Figure 9 showed that the incorporation of dried peels in the composition of the boards (W75) provoked a dramatic reduction of flexural strength. While W100 showed 0.09 MPa of flexural strength, it fell down to 0.02 MPa in W90 and almost kept constant in the others.
    Figure 9. Flexural (a) strength and Modulus of elasticity (b) for the blends.
    It can be explained by the homogeneity of the microstructure in the case of W100 compared to the blends in which dried peels were added. Furthermore, the reduction of the volume provoked in the samples with high wet peel content generates a microstructure that is denser and more continuous compared with the addition of dried peels. A discontinuity in the microstructure generated a loss of bond between the particles and a loss of strength. This performance is similar to the addition of aggregates in other studies, for example, cement with the addition of perlite [38] or plastic [39].
    In any case, compared with the literature, strength is lower than other agro-waste boards with corncob [8], coconut coir [19] and sunflower [21], although similar to the bagasse ones [6]. However, the differences can be explained not only by the material itself but for the manufacturing process due to the higher compression strength in the preparation phase or even the presence of an external binder, contrary to the research.
    Modulus of elasticity (MOE) followed the same pattern as the MOR (Figure 9b), and the stiffness is higher in the sample without dried peels (W100). Indeed, W100 showed a modulus of elasticity almost 10 times higher than the W75 with 34.79 N/mm2 and 3.57 N/mm2, respectively. This performance can be explained due to the formation of closed porous and homogeneity in the mixture compared to the others, observed by microscopy. In addition, Maillard reactions, caramelization, or pyrolysis of organic material [40] were expected to take place due to the brown color of the surface. The Maillard reactions from the decomposition of the sugar and amino acid could lead to interaction bonds and improve mechanical properties [41]. Indeed, as can be observed in Figure 10, the curve stress-strain showed a higher stiffness of samples W100, which is drastically reduced in the W90. It must be highlighted that the performance of W75 shows an increase in strength and could be justified by the balance between dried and wet peels in the case of W75, for which an interesting increase in strength is found.

    3.4. Water Absorption

    The lowest absorption by capillarity in W100 samples was observed while the highest in W80 samples was shown (Figure 11). It justified the hypothesis about differences in porosity and pore size among blends, as well as the higher open porosity in samples W80, compared with W100. At the same time, a correlation between porosity and strength was found and could be ratified by microstructural observations in which a highest porosity was observed in the case of W75, compared with W100. The greater absorption of the W80 sample compared with the W75 can be justified by a greater distribution of the pores and therefore by a release of the water in the dripping phase before measurement.
    Figure 11. Water absorption of orange peel panels after 24 h.
    Furthermore, the loss of cohesion in samples with dried peels is observed when they are submitted to water absorption. Indeed, the higher amount of dried peels, the higher the crumbled and lost particles during the tests. This performance is related to the shrinkage of the boards in contact with water, and an exponential linear increase of up to 40% of the swelling was observed in samples with higher dried peels (Figure 12). The homogeneity in the structure in the case of W100 led to all the particles to absorb water in the same way; on the contrary, the W75, with particles with a different procedure, absorb differently and provoked an increase in the swelling together with the heterogeneity in the structure and the higher open porosity detected.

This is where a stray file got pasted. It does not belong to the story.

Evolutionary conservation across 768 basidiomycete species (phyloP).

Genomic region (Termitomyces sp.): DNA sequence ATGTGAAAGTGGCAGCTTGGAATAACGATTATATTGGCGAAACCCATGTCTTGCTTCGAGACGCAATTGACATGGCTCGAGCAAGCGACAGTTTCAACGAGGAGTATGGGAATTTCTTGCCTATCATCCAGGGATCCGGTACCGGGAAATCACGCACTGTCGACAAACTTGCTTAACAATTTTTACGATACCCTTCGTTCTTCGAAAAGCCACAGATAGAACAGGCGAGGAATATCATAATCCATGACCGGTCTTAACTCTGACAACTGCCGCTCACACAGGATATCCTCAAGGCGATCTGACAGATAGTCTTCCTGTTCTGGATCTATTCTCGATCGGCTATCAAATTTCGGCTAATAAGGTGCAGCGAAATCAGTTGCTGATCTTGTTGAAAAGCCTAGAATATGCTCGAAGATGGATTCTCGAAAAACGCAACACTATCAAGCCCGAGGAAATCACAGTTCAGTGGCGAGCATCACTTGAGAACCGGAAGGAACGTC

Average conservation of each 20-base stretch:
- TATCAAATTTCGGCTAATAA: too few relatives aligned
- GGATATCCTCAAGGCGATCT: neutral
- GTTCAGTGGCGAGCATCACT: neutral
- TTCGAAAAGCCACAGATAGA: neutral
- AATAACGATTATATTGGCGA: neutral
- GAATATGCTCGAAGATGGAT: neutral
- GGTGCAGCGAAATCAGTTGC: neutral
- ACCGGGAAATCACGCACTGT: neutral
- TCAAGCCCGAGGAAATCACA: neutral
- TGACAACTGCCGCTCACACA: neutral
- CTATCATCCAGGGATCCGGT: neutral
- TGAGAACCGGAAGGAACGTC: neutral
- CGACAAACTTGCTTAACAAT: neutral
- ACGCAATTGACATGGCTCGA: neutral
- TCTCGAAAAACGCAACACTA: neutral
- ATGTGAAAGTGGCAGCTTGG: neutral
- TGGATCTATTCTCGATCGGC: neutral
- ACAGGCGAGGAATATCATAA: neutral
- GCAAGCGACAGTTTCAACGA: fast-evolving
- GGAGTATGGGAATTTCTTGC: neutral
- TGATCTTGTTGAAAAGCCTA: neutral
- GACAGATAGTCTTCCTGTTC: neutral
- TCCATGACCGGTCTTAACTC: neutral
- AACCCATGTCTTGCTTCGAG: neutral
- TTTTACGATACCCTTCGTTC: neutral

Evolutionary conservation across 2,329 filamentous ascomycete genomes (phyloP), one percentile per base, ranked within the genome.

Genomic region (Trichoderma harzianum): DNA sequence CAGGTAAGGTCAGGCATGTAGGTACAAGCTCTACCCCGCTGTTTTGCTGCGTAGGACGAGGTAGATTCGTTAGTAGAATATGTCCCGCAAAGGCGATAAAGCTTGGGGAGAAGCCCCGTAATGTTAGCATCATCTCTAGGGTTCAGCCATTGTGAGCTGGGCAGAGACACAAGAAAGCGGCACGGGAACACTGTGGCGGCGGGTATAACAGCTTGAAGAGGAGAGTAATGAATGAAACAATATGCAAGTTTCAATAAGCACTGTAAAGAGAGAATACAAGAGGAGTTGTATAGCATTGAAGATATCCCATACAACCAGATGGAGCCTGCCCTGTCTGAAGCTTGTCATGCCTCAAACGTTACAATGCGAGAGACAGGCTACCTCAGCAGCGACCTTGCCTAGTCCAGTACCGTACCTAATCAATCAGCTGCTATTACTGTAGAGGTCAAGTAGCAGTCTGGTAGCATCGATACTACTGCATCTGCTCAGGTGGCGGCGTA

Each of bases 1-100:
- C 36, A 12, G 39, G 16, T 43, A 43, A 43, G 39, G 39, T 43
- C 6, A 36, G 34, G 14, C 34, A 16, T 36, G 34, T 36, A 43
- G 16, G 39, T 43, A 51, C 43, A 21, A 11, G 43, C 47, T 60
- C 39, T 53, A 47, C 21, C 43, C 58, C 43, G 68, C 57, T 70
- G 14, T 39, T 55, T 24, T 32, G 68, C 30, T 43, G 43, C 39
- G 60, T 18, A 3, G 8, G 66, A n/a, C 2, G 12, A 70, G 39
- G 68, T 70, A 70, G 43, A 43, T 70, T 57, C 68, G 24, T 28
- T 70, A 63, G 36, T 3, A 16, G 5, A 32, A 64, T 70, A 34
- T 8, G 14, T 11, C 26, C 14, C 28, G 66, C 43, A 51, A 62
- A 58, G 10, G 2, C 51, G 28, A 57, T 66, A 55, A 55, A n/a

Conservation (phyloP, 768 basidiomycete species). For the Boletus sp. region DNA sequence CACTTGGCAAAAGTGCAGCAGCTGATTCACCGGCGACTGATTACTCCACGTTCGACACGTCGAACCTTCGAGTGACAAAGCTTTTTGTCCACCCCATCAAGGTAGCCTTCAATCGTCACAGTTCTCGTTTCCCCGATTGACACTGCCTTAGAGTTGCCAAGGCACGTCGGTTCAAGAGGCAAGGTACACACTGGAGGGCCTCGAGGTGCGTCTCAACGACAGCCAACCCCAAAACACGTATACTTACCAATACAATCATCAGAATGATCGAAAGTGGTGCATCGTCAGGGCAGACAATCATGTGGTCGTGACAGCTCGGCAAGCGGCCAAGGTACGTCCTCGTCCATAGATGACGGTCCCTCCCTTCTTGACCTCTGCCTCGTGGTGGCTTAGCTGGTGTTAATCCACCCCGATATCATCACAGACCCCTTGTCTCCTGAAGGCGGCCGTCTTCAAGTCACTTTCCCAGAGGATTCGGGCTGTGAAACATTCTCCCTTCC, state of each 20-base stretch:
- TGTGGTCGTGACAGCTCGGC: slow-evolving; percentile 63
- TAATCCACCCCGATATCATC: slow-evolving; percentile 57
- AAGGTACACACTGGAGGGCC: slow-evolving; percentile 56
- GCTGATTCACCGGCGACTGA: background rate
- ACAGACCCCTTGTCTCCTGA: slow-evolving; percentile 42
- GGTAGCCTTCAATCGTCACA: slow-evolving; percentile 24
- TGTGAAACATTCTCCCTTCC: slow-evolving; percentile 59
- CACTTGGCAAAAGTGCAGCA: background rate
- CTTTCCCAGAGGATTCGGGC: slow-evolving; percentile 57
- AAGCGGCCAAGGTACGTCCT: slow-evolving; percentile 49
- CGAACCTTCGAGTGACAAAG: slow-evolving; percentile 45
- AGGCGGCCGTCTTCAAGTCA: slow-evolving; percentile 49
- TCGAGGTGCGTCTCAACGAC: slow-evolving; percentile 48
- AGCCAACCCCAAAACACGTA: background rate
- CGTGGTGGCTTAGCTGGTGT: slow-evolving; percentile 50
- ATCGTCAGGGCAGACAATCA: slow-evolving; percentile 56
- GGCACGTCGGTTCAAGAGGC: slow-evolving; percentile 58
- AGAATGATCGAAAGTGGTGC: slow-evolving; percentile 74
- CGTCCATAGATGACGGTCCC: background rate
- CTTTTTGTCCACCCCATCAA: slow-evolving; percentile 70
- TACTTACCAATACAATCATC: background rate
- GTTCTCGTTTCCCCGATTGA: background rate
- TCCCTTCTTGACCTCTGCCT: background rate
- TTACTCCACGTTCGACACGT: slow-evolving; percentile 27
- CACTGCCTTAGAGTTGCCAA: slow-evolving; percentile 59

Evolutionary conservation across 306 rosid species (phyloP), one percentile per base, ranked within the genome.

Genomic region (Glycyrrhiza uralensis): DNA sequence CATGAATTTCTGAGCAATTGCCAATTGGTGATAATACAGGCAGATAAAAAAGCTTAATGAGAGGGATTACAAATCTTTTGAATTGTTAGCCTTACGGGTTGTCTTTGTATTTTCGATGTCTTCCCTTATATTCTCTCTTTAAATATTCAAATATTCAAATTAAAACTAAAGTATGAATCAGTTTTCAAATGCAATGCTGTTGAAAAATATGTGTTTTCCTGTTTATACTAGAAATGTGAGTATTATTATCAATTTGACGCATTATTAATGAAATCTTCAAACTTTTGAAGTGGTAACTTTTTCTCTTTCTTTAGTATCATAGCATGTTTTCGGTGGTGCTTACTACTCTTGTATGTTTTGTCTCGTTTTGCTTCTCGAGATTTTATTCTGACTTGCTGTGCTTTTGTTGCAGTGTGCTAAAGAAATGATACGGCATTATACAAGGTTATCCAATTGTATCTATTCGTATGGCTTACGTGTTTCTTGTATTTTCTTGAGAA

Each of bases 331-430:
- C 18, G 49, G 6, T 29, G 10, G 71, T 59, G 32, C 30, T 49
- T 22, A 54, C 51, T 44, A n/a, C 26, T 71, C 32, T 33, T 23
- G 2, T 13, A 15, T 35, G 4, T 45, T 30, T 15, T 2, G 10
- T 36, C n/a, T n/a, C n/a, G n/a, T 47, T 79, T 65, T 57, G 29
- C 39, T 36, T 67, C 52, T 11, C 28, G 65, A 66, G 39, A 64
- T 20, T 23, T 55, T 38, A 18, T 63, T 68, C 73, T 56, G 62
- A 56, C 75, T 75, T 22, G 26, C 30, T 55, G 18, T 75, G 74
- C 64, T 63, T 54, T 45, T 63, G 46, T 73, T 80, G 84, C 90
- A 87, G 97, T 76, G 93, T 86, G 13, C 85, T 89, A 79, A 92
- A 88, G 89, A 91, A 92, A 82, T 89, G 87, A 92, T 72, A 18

4. Conclusions

    It is possible to produce orange peel particleboards without chemical addition. The use of wet or dry particles notably influenced the performance of the boards. The highest thermal conductivity was achieved by W75 for which the flexural strength was 63% lower than W100. However, the optimum composition for this application is found in the board W100 (100% of wet orange peels) for which the thermal conductivity is 0.065 W/mK. Furthermore, their performance in terms of mechanical and physical tests is the most suitable for the application. In this case, the caramelization of the sample induced higher compactness and homogeneity in the structure [42][43].
    In spite of the interest of the boards, the main drawback could be the durability, so long-term tests are required to evaluate the degradation of the samples.

    The entry is from 10.3390/su13147945

    References

    1. Vefago, L.H.M.; Avellaneda, J. Recycling concepts and the index of recyclability for building materials. Resour. Conserv. Recycl. 2013, 72, 127–135.
    2. Ibrahim, M.I.M. Estimating the sustainability returns of recycling construction waste from building projects. Sustain. Cities Soc. 2016, 23, 78–93.
    3. Pomponi, F.; Moncaster, A. Circular economy for the built environment: A research framework. J. Clean. Prod. 2017, 143, 710–718.
    4. Wei, K.; Lv, C.; Chen, M.; Zhou, X.; Dai, Z.; Shen, D. Development and performance evaluation of a new thermal insulation material from rice straw using high frequency hot-pressing. Energy Build. 2015, 87, 116–122.
    5. Chabannes, M.; Garcia-Diaz, E.; Clerc, L.; Bénézet, J.-C. Studying the hardening and mechanical performances of rice husk and hemp-based building materials cured under natural and accelerated carbonation. Constr. Build. Mater. 2015, 94, 105–115.
    6. Widyorini, R.; Xu, J.; Umemura, K.; Kawai, S. Manufacture and properties of binderless particleboard from bagasse I: Effects of raw material type, storage methods, and manufacturing process. J. Wood Sci. 2005, 51, 648–654.
    7. Pinto, J.; Sá, A.B.; Pereira, S.; Bentes, I.; Paiva, A. Possible Applications of Corncob as a Raw Insulation Material. In Insulation Materials in Context of Sustainability; IntechOpen: Rijeka, Croatia, 2016.
    8. Akinyemi, A.B.; Afolayan, J.; Oluwatobi, E.O. Some properties of composite corn cob and sawdust particle boards. Constr. Build. Mater. 2016, 127, 436–441.
    9. Tangjuank, S. Thermal insulation and physical properties of particleboards from pineapple leaves. Int. J. Phys. Sci. 2011, 6, 4528–4532.